To export multiple slices as multiple images, use File > Export, select Images Only, set “Slices:” to Export Slices for the Current Page, and UNcheck “Include areas without slices.” Fireworks will export a separate image for each button state which you can use with your preferred button method.
Why Do the Filenames All Have “_s1” Appended?
Fireworks will automatically append “_s1” to the end of each button state filename. This is the default behavior, and the “_s1” is used to differentiate the images exported from State 1 of a page from images exported from other states under the same slice on the same page. This is handy if you regularly export images for the same slice from multiple states in the Fireworks document, but if you are only exporting images from State 1 it makes less sense, so you may want to change the default behavior.
To stop Fireworks from appending “_s1” to exported image filenames, choose File > HTML Setup and go to the Document Specific tab. In the third row for “State Names:” choose “none” for both of the options. Click OK to save, and when you export the button images they will no longer have “_s1” appended.
Keep in mind that if you want to export multiple images from different states under the same slice on a page in the future, Fireworks will not append “_s#” to each image to differentiate images from the different states, and you may find that images are being over-written, because each state is being given the same filename for that slice. You will need to turn the automatic appending of filenames for each state back on to prevent accidental over-writing.
Calculating Background Image Offsets
Finally, if you are using a single image and the CSS Sprite technique for your button states, you will need to know the coordinate position for each button state to specify the background image offset in the CSS.
Fireworks can also make this very easy. On the page with all of the button state images, make sure no objects are selected and choose “Fit Canvas” from the Properties panel. Fireworks will resize the drawing canvas to include only button states and the large slice over them. The top left corner of the canvas is the origin (i.e., the 0,0 coordinate position), and since the buttons are vertically stacked the value of the Y coordinate for each button will be the same as the offset value necessary for the CSS background image offset.
In this example, the coordinates for each state are:
- Up – 0,0
- Down – 0,41
- Over – 0, 82
- Over While Down – 0,123
Each button image is 40 pixels high, but with a one pixel blank space between each button state, the position for each state will be 41 pixels below the previous.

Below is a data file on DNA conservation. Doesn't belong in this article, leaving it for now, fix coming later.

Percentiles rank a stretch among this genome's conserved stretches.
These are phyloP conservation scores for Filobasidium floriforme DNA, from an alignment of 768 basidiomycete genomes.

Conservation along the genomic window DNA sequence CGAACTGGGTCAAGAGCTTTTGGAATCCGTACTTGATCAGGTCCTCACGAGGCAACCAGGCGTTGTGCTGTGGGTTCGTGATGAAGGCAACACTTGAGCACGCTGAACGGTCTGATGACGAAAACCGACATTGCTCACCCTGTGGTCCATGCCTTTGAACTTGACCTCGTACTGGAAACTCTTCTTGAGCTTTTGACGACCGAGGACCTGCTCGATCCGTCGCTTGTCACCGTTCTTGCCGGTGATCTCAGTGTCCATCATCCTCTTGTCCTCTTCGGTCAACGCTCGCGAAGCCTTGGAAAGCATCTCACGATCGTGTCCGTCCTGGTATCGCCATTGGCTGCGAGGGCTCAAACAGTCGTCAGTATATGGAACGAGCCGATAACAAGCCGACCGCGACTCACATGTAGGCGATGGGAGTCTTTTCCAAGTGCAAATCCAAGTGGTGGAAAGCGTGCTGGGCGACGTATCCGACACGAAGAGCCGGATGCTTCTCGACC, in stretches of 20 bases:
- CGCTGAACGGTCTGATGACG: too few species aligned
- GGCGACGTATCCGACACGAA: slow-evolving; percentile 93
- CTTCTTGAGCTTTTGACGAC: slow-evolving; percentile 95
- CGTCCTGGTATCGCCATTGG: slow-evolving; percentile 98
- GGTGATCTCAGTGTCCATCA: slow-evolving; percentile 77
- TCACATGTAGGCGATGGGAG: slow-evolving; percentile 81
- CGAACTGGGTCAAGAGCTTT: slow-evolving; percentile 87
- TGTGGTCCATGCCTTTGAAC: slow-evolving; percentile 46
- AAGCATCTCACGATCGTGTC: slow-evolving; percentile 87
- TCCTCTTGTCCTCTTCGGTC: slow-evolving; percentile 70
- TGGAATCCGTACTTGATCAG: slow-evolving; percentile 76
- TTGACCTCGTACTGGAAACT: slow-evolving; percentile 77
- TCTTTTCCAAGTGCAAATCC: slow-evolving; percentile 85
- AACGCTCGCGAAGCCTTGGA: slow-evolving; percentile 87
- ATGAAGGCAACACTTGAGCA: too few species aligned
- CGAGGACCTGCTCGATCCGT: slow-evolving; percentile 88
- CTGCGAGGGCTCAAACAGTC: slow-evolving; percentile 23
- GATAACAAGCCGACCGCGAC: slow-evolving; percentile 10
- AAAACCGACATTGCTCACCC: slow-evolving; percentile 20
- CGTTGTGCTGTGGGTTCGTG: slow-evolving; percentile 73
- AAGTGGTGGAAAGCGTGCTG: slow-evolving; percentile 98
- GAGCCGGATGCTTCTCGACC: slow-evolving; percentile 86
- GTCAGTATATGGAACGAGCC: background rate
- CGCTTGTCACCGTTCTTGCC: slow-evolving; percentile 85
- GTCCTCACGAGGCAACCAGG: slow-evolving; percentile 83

No matter which technique you use for button state images, Fireworks can make it easy to create, optimize, export, and position the images in the final HTML and CSS.
UPDATE: CSS Sprite Commands for Fireworks
Just after publishing this post, I heard from three very talented Fireworks experts about commands to export slices and/or states into images for CSS sprites, and one of the commands event exports preliminary code to use the CSS sprites in your web projects.
- John Dunning’s Frame and Layer Utilities contains a Stack command that will take images from multiple states (previously called frames in earlier versions of Fireworks, hence the name of the commands) and create either horizontal or vertical sprite images.
- Orange Commands just released (today! what great timing!) a new command to export CSS Sprite images and the preliminary code to use the sprite in your web projects.
- Aaron Beall has generously given us access to a beta version of a command he wrote to export multiple states of a slice or multiple slices to a single sprite image. You can get a copy of the command by right-clicking and saving this JSF file: Export Image Sprites. (Copy the saved JSF file into the Commands folder for Fireworks.)
These commands can be real time-savers and boost your productivity by automating some of the steps I described above, and they support using multiple slices or states and either vertical or horizontal stacking of the images.
Please give these experts your thanks and let them know if you use their commands.
2 thoughts on “Creating Images for Button States”
Thanks so much for this! It answers a lot of questions. I can see why you wrote a separate post. It’s a bit more complicated than I had imagined. This makes it clearer by far.
And thanks for the resources on CSS Sprites, as well. That’ll come in handy on another site I’m working on.
Thanks for the note. I’m glad you found this post useful, and I hope it has answered your questions. It’s not really complicated or difficult, but I wanted to provide enough detail about the techniques to make it easier for people, so perhaps the post got longer than necessary.